Wendy’s DIEP Flap Surgery Experience
Hi, I’m Wendy Godinez and I am originally from Michigan. I moved to San Antonio, Texas 12 years ago. In February of this year, I was diagnosed with estrogen and progesterone receptor-positive cancer. In March, I had a bilateral nipple-sparing mastectomy with an immediate DIEP Flap Reconstruction. I made this decision, based on the simple fact that I wasn’t comfortable having implants and the thought of being able to use my own body for reconstruction was incredibly appealing. Not to mention the fact that you get a little Tummy Tuck out of the surgery. When you’re 51, you got a little gut here, so it was great.
My doctor here at PRMA was Dr. Gasman and my nurse was named Lauren, and I couldn’t have asked for better support through this process. They walked me through step by step and were there for me for my before and after care whenever I needed them. I know a lot of people when they go to make these decisions, they’re concerned about the type of recovery that they’ll face. For me, immediately in the hospital, I have to say my pain level was truly at a minimum, the discomfort of everything was probably more of what I experienced.
You wake up after an 8 to 10 hour surgery, and you’re pretty much hooked up. I had an IV, a catheter, 4 drains, and an abdominal wound back. Trying to move was near impossible, but my nursing staff at the hospital were incredible. I had the same nurses for all three days. It was very comforting to have their familiar faces. They were with me all the way from my medication to giving me a shower before I left because that was impossible to accomplish on my own.
When I went home, I was on a pretty strict pain regimen. I kept a spreadsheet so my husband could check off all the medications that I took. I had another spreadsheet to label my drains. It was all very well managed. There’s all different things that you can do to help make yourself more comfortable. For me, it was a lot of pillows and a lot of feet up time watching Netflix. I also had a recliner that helped me get up and down for the first couple of weeks because you can’t use your arms. That part really was helpful.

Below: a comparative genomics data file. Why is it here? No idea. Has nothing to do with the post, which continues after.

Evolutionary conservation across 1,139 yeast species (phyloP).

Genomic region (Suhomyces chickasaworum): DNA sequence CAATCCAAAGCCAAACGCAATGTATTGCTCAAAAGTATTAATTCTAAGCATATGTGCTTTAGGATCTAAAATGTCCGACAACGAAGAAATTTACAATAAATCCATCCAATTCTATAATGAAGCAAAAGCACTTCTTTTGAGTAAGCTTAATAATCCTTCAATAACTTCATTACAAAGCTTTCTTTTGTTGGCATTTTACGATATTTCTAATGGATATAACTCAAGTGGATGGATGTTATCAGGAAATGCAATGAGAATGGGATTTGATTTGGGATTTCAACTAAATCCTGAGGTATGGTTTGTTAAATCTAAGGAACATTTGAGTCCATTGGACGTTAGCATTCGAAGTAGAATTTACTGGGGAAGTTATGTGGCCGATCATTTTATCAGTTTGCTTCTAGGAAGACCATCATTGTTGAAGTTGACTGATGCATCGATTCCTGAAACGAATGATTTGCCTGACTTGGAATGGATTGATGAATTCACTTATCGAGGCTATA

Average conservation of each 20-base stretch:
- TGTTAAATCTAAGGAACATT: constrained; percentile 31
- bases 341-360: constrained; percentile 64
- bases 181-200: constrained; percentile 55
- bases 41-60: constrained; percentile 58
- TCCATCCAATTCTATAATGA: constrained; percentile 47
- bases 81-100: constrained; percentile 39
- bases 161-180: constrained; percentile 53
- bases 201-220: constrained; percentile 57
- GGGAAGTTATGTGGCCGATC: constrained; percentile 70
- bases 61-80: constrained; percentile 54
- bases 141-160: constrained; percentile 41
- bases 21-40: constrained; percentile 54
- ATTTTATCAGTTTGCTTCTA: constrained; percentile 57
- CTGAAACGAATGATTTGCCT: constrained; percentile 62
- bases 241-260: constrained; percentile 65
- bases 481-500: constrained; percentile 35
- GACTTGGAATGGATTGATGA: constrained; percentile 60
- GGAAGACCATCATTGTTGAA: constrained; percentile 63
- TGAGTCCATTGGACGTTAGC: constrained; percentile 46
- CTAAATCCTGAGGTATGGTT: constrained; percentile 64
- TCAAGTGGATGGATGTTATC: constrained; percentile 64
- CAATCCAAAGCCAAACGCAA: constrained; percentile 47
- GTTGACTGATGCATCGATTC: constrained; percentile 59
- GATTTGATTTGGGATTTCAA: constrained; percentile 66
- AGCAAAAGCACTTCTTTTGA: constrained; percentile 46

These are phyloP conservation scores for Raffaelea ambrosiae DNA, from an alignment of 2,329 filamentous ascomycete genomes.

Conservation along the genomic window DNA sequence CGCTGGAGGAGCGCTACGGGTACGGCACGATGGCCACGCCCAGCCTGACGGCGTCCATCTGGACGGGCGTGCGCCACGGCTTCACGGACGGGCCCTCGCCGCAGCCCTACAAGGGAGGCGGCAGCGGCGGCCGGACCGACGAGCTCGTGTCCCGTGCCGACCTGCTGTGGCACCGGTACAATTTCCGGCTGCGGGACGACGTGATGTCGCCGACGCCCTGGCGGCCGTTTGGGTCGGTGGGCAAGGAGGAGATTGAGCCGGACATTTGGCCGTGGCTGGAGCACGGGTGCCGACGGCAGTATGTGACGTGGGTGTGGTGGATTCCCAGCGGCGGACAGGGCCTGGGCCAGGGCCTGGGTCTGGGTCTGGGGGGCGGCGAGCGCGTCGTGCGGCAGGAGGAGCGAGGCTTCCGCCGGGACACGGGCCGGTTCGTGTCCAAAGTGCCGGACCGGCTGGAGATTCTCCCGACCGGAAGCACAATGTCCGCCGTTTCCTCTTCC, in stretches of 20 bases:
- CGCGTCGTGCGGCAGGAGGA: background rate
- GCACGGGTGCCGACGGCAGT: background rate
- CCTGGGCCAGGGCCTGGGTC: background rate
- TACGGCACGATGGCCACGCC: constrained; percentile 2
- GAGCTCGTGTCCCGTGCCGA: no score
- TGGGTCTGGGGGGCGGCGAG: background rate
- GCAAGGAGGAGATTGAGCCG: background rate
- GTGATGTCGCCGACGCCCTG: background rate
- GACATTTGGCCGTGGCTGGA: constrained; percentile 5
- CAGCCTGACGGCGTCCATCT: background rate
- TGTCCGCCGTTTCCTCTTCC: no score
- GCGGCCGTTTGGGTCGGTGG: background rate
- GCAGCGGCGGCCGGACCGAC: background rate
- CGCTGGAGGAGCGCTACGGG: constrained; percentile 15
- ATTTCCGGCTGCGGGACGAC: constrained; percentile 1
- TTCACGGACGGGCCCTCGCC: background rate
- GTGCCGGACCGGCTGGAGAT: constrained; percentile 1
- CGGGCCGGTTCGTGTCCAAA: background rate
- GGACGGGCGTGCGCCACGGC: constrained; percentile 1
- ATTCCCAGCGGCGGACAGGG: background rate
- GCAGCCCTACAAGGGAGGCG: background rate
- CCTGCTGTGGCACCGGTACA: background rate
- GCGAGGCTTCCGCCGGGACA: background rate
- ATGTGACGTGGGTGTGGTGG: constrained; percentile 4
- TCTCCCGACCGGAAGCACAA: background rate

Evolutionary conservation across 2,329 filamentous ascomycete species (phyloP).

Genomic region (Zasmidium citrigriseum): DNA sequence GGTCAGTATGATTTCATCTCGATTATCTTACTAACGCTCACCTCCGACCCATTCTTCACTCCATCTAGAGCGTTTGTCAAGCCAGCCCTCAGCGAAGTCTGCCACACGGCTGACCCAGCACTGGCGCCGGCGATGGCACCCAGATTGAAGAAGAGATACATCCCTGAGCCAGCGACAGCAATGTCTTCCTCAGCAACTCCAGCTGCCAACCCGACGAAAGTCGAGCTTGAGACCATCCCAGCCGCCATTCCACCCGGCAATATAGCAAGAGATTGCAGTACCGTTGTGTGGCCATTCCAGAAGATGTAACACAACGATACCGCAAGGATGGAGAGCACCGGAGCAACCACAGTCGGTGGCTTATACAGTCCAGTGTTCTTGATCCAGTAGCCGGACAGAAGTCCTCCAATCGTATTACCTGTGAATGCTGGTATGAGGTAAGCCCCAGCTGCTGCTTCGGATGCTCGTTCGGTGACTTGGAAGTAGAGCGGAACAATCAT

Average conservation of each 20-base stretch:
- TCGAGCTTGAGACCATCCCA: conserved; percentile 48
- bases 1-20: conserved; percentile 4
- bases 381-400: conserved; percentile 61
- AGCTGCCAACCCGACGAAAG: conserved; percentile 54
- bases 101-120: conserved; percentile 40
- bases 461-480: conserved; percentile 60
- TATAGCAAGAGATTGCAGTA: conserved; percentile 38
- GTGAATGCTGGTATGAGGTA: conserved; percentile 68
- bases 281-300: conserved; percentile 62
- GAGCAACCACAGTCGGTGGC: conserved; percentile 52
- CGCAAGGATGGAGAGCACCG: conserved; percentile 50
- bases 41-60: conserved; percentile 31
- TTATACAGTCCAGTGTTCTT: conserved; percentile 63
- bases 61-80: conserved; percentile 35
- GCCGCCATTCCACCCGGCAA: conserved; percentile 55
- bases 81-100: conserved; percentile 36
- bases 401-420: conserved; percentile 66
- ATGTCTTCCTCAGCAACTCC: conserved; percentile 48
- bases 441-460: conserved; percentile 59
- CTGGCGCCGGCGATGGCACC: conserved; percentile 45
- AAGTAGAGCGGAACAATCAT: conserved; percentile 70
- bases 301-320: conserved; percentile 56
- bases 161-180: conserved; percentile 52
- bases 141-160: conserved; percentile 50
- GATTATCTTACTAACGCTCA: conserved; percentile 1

As far as pain goes, I was surprised at how little I had. You have a little pain here and there, as your nerves start to regrow, and your incisions heal, but it’s nothing that isn’t manageable. I am so happy with my results. You don’t really know what to expect going into this, all you hear are the words “cancer” and “surgery” and you’re not sure what’s going to happen. But the end results are worth it. PRMA has been so good to me. My doctor was so skilled that I have a few scars and they’re healing. Even if they don’t all go away, they’re my battle wounds. They’re my cancer battle wounds and that’s okay.
My breasts look better than before, in my opinion, with just a little bit of scarring. I have a little bit of weight loss in my belly and it looks great. The scarring is healing. Anyone who is considering PRMA and making the decision to have reconstruction surgery, I highly recommend both! It’s a very personal decision when you hear the word “cancer” and are told that you need to make some choices at the last minute. Do your research and talk to people. I spent a lot of time on YouTube, watching the videos that PRMA had made just like this one. You have to make the decision that’s right for you. I’ve made the decision that is right for me. PRMA is one of the premier surgeons in this area of expertise. And if you have the ability to come here and be a part of this team, I promise you won’t regret it!
I am so happy with my results. You don’t know what to expect going into this. PRMA has been so good to me and my doctor was so skilled. I have a few scars that are healing but they are my battle wounds!
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